The changes would mean a maximum of four people can speak to object or support an application and are given 12 minutes in total to speak.
But the council says an increase in speakers at meetings made the previous way of doing things “cumbersome, time-consuming, and inefficient”.
Under the current scheme some meetings had seen more than 15 people speaking to support or object to proposals.
But some local people fear that the new rules are an attempt to stifle debate over controversial applications.
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Forton resident Peter Noke said he felt it was “another attempt to stifle any protests from the public to for more things to be passed”.
The 60-year-old was one of many people to fear local people wouldn’t be able to get their views across.
He said: “They just want shorter meetings but I don’t think they’ll get the strength of feeling with so little time to talk.
“I think this is another attempt to stop people objecting and I think it will lead to more things being passed. I know we can write letters but I don’t think that every one gets read.
“Speaking has more impact and it’s much harder to ignore when it’s someone in front of you rather than just a letter sent in. I fear things will go through unchallenged.”
Action Garstang chairman and Garstang resident, Mary Randles agreed and said: “This appears to be another attempt to stifle any protests from the public about planning applications, which could mean that more applications get passed without the public being able to object. I would urge residents to write to their local Wyre Borough councillor if you object to this proposal, tell them you are against it, and ask them not to support it.”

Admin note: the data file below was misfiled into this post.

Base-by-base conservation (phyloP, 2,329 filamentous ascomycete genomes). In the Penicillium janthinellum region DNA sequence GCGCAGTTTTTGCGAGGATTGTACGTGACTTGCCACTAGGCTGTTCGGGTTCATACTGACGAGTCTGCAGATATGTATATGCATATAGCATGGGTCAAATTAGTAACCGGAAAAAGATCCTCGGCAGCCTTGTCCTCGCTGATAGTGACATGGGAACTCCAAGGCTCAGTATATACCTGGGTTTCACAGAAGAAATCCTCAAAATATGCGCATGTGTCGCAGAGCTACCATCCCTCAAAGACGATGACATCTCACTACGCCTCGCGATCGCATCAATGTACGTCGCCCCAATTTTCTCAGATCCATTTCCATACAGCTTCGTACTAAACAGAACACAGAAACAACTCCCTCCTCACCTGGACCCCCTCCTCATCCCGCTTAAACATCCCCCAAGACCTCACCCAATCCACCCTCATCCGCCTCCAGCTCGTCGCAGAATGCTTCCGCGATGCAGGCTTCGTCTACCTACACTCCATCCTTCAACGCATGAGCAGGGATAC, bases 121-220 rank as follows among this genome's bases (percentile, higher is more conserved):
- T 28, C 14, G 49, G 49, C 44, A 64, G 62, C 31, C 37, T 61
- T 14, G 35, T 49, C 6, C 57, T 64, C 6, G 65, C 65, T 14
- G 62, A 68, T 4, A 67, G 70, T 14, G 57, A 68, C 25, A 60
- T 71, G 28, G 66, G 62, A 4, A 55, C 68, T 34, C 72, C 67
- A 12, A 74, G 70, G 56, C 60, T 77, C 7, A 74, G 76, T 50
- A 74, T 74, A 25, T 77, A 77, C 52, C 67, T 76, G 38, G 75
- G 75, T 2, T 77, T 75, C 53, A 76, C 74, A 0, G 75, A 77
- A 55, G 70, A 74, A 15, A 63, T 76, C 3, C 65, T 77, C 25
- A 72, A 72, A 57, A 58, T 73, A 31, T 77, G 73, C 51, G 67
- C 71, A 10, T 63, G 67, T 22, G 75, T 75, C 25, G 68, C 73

The changes will be proposed at meeting on Thursday and would also mean residents registering to speak before planning meetings.
Councillor Shaun Turner, vice chairman of the planning committee, said: “There is no intention to curtail the voice of local people in this proposal, rather just streamline and focus public and councillor speaking at planning meetings.
“Currently, residents can outline their concerns in writing, ask their local councillor to speak on their behalf and they can speak themselves during committee meetings, where members hear people speak both for and against applications.
“However, unlimited speaking has often led to excessive repetition with the same points coming up over and over again and resulting in an excessive amount of time spent on public speaking and reduced time on debate by members.
“In the interests of consistency a decision has to be arrived at by the strength of an argument not by the amount of people who speak.
“Twelve minutes is a long time to talk about any application. Add to this that Parish, Borough and County Councillors will also be able to speak on behalf of residents in addition and I believe that a very robust argument can be produced with time to spare.”